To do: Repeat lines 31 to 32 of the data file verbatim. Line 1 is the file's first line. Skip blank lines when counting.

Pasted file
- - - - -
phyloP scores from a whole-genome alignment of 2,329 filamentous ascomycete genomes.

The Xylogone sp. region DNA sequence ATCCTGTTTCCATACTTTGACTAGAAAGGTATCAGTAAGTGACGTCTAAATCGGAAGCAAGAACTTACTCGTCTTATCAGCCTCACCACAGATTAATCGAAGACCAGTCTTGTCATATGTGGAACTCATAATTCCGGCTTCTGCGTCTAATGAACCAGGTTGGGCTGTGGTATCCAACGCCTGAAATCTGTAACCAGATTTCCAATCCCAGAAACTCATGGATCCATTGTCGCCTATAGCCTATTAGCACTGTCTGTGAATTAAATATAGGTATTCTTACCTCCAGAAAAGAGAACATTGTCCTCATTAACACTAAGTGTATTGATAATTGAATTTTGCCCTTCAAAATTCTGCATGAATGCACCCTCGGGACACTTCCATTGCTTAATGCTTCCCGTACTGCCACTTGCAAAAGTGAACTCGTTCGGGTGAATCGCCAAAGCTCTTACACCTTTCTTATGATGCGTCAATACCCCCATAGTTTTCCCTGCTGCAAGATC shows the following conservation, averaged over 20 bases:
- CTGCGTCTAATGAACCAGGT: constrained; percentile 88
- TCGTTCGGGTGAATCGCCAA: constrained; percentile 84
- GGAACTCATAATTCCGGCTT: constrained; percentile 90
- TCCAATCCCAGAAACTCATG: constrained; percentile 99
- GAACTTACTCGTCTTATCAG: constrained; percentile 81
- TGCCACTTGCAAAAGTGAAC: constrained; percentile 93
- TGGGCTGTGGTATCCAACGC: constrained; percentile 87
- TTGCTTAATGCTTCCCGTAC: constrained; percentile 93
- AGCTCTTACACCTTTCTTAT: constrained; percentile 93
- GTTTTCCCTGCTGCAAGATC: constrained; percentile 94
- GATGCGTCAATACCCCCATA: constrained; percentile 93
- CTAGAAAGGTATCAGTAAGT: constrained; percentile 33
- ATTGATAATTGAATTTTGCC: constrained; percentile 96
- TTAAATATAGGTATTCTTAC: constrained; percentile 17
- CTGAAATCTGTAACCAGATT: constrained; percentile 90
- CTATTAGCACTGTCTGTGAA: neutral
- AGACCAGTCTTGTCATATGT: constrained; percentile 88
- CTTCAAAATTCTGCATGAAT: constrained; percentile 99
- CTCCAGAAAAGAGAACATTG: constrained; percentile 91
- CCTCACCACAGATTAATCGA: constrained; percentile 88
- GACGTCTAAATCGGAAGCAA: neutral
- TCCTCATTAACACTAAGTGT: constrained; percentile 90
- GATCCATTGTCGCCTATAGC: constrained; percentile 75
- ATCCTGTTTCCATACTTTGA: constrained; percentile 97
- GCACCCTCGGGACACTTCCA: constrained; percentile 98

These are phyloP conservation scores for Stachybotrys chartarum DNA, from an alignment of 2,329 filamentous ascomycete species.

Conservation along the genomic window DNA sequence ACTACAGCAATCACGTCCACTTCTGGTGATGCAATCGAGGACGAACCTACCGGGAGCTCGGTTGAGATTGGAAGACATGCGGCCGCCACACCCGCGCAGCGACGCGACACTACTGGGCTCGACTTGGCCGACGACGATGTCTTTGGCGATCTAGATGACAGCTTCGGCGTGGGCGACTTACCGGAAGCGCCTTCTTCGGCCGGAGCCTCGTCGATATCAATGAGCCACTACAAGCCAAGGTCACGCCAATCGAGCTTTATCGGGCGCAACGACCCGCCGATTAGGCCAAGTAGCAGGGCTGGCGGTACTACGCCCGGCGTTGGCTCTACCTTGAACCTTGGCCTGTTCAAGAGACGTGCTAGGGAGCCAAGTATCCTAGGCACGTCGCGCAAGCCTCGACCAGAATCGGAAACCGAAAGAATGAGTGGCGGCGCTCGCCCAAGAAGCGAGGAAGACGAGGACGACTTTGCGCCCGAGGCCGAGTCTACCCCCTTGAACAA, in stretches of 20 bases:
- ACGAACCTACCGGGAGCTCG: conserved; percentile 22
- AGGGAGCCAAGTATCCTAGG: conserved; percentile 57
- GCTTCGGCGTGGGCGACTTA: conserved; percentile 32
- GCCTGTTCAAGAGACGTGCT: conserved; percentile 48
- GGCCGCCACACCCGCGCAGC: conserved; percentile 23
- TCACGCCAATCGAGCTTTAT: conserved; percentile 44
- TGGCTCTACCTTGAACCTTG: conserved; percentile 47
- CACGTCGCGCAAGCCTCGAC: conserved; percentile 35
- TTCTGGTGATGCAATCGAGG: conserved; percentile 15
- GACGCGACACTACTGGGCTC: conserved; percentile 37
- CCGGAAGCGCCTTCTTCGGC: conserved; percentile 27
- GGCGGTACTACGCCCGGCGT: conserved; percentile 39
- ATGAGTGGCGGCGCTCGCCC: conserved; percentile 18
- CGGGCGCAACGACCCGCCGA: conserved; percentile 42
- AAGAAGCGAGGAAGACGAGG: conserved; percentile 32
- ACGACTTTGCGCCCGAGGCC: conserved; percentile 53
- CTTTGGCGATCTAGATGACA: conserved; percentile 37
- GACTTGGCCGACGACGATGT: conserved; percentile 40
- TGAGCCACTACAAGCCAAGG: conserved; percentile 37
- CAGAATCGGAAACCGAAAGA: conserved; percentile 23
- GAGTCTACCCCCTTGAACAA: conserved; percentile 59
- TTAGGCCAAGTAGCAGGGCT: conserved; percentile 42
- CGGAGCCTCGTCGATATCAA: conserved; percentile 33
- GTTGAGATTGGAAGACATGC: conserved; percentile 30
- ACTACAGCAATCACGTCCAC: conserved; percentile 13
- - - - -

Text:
- AGGGAGCCAAGTATCCTAGG: conserved; percentile 57
- GCTTCGGCGTGGGCGACTTA: conserved; percentile 32